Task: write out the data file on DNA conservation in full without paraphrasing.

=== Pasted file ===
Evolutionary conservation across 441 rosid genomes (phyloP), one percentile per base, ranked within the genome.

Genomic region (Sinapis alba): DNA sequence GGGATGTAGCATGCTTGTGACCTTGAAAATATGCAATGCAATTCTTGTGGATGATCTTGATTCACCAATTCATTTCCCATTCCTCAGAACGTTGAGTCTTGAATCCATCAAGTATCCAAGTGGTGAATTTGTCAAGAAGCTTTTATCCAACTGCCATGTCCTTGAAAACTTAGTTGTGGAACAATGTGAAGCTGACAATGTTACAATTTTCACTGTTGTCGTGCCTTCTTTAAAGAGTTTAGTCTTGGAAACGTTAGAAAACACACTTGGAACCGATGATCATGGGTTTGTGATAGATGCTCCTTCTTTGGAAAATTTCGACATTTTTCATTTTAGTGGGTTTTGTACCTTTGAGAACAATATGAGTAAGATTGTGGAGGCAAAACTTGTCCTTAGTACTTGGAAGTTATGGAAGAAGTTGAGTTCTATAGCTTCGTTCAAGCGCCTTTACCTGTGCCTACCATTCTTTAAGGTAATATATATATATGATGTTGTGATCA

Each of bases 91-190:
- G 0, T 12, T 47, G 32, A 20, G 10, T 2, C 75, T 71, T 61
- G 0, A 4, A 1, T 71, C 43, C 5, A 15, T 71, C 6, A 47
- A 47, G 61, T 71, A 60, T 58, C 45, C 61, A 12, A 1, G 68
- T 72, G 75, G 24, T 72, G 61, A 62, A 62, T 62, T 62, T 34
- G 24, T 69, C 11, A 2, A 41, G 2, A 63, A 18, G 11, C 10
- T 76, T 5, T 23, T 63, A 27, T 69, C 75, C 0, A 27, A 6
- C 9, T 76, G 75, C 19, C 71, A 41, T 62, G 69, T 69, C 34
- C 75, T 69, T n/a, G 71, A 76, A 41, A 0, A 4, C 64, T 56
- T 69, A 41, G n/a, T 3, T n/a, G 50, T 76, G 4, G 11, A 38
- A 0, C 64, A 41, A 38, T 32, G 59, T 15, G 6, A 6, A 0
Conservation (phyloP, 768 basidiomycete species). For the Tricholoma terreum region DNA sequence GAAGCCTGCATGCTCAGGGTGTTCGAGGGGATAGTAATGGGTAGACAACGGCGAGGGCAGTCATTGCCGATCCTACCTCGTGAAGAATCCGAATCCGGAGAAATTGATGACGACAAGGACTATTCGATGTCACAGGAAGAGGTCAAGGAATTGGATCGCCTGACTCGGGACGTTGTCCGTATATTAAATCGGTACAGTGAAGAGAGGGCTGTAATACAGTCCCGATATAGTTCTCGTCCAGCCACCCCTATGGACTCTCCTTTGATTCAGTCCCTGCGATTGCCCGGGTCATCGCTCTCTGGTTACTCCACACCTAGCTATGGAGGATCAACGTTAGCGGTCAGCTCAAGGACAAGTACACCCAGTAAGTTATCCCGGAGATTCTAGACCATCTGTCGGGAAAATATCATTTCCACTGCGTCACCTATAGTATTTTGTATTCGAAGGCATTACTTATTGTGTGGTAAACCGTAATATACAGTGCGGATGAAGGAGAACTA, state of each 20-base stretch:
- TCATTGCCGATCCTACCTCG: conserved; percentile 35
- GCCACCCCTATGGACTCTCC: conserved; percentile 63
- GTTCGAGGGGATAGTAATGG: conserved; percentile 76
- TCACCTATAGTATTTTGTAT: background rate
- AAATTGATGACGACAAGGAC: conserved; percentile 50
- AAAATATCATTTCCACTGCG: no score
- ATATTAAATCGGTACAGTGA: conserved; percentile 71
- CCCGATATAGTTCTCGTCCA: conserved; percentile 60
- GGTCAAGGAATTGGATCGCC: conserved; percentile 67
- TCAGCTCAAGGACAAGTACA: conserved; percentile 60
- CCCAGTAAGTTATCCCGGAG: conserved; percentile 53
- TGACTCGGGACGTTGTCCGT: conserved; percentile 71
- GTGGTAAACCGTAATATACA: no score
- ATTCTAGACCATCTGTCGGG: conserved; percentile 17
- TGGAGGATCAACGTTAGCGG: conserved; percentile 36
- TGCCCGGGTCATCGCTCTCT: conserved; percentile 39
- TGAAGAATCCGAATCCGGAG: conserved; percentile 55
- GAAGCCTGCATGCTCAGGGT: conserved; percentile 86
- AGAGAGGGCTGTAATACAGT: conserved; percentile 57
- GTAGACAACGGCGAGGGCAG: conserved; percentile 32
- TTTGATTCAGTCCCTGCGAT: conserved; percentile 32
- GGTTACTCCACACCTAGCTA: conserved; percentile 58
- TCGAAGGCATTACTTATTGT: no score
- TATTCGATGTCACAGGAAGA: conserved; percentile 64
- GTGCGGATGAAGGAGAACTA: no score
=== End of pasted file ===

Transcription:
Evolutionary conservation across 441 rosid genomes (phyloP), one percentile per base, ranked within the genome.

Genomic region (Sinapis alba): DNA sequence GGGATGTAGCATGCTTGTGACCTTGAAAATATGCAATGCAATTCTTGTGGATGATCTTGATTCACCAATTCATTTCCCATTCCTCAGAACGTTGAGTCTTGAATCCATCAAGTATCCAAGTGGTGAATTTGTCAAGAAGCTTTTATCCAACTGCCATGTCCTTGAAAACTTAGTTGTGGAACAATGTGAAGCTGACAATGTTACAATTTTCACTGTTGTCGTGCCTTCTTTAAAGAGTTTAGTCTTGGAAACGTTAGAAAACACACTTGGAACCGATGATCATGGGTTTGTGATAGATGCTCCTTCTTTGGAAAATTTCGACATTTTTCATTTTAGTGGGTTTTGTACCTTTGAGAACAATATGAGTAAGATTGTGGAGGCAAAACTTGTCCTTAGTACTTGGAAGTTATGGAAGAAGTTGAGTTCTATAGCTTCGTTCAAGCGCCTTTACCTGTGCCTACCATTCTTTAAGGTAATATATATATATGATGTTGTGATCA

Each of bases 91-190:
- G 0, T 12, T 47, G 32, A 20, G 10, T 2, C 75, T 71, T 61
- G 0, A 4, A 1, T 71, C 43, C 5, A 15, T 71, C 6, A 47
- A 47, G 61, T 71, A 60, T 58, C 45, C 61, A 12, A 1, G 68
- T 72, G 75, G 24, T 72, G 61, A 62, A 62, T 62, T 62, T 34
- G 24, T 69, C 11, A 2, A 41, G 2, A 63, A 18, G 11, C 10
- T 76, T 5, T 23, T 63, A 27, T 69, C 75, C 0, A 27, A 6
- C 9, T 76, G 75, C 19, C 71, A 41, T 62, G 69, T 69, C 34
- C 75, T 69, T n/a, G 71, A 76, A 41, A 0, A 4, C 64, T 56
- T 69, A 41, G n/a, T 3, T n/a, G 50, T 76, G 4, G 11, A 38
- A 0, C 64, A 41, A 38, T 32, G 59, T 15, G 6, A 6, A 0
Conservation (phyloP, 768 basidiomycete species). For the Tricholoma terreum region DNA sequence GAAGCCTGCATGCTCAGGGTGTTCGAGGGGATAGTAATGGGTAGACAACGGCGAGGGCAGTCATTGCCGATCCTACCTCGTGAAGAATCCGAATCCGGAGAAATTGATGACGACAAGGACTATTCGATGTCACAGGAAGAGGTCAAGGAATTGGATCGCCTGACTCGGGACGTTGTCCGTATATTAAATCGGTACAGTGAAGAGAGGGCTGTAATACAGTCCCGATATAGTTCTCGTCCAGCCACCCCTATGGACTCTCCTTTGATTCAGTCCCTGCGATTGCCCGGGTCATCGCTCTCTGGTTACTCCACACCTAGCTATGGAGGATCAACGTTAGCGGTCAGCTCAAGGACAAGTACACCCAGTAAGTTATCCCGGAGATTCTAGACCATCTGTCGGGAAAATATCATTTCCACTGCGTCACCTATAGTATTTTGTATTCGAAGGCATTACTTATTGTGTGGTAAACCGTAATATACAGTGCGGATGAAGGAGAACTA, state of each 20-base stretch:
- TCATTGCCGATCCTACCTCG: conserved; percentile 35
- GCCACCCCTATGGACTCTCC: conserved; percentile 63
- GTTCGAGGGGATAGTAATGG: conserved; percentile 76
- TCACCTATAGTATTTTGTAT: background rate
- AAATTGATGACGACAAGGAC: conserved; percentile 50
- AAAATATCATTTCCACTGCG: no score
- ATATTAAATCGGTACAGTGA: conserved; percentile 71
- CCCGATATAGTTCTCGTCCA: conserved; percentile 60
- GGTCAAGGAATTGGATCGCC: conserved; percentile 67
- TCAGCTCAAGGACAAGTACA: conserved; percentile 60
- CCCAGTAAGTTATCCCGGAG: conserved; percentile 53
- TGACTCGGGACGTTGTCCGT: conserved; percentile 71
- GTGGTAAACCGTAATATACA: no score
- ATTCTAGACCATCTGTCGGG: conserved; percentile 17
- TGGAGGATCAACGTTAGCGG: conserved; percentile 36
- TGCCCGGGTCATCGCTCTCT: conserved; percentile 39
- TGAAGAATCCGAATCCGGAG: conserved; percentile 55
- GAAGCCTGCATGCTCAGGGT: conserved; percentile 86
- AGAGAGGGCTGTAATACAGT: conserved; percentile 57
- GTAGACAACGGCGAGGGCAG: conserved; percentile 32
- TTTGATTCAGTCCCTGCGAT: conserved; percentile 32
- GGTTACTCCACACCTAGCTA: conserved; percentile 58
- TCGAAGGCATTACTTATTGT: no score
- TATTCGATGTCACAGGAAGA: conserved; percentile 64
- GTGCGGATGAAGGAGAACTA: no score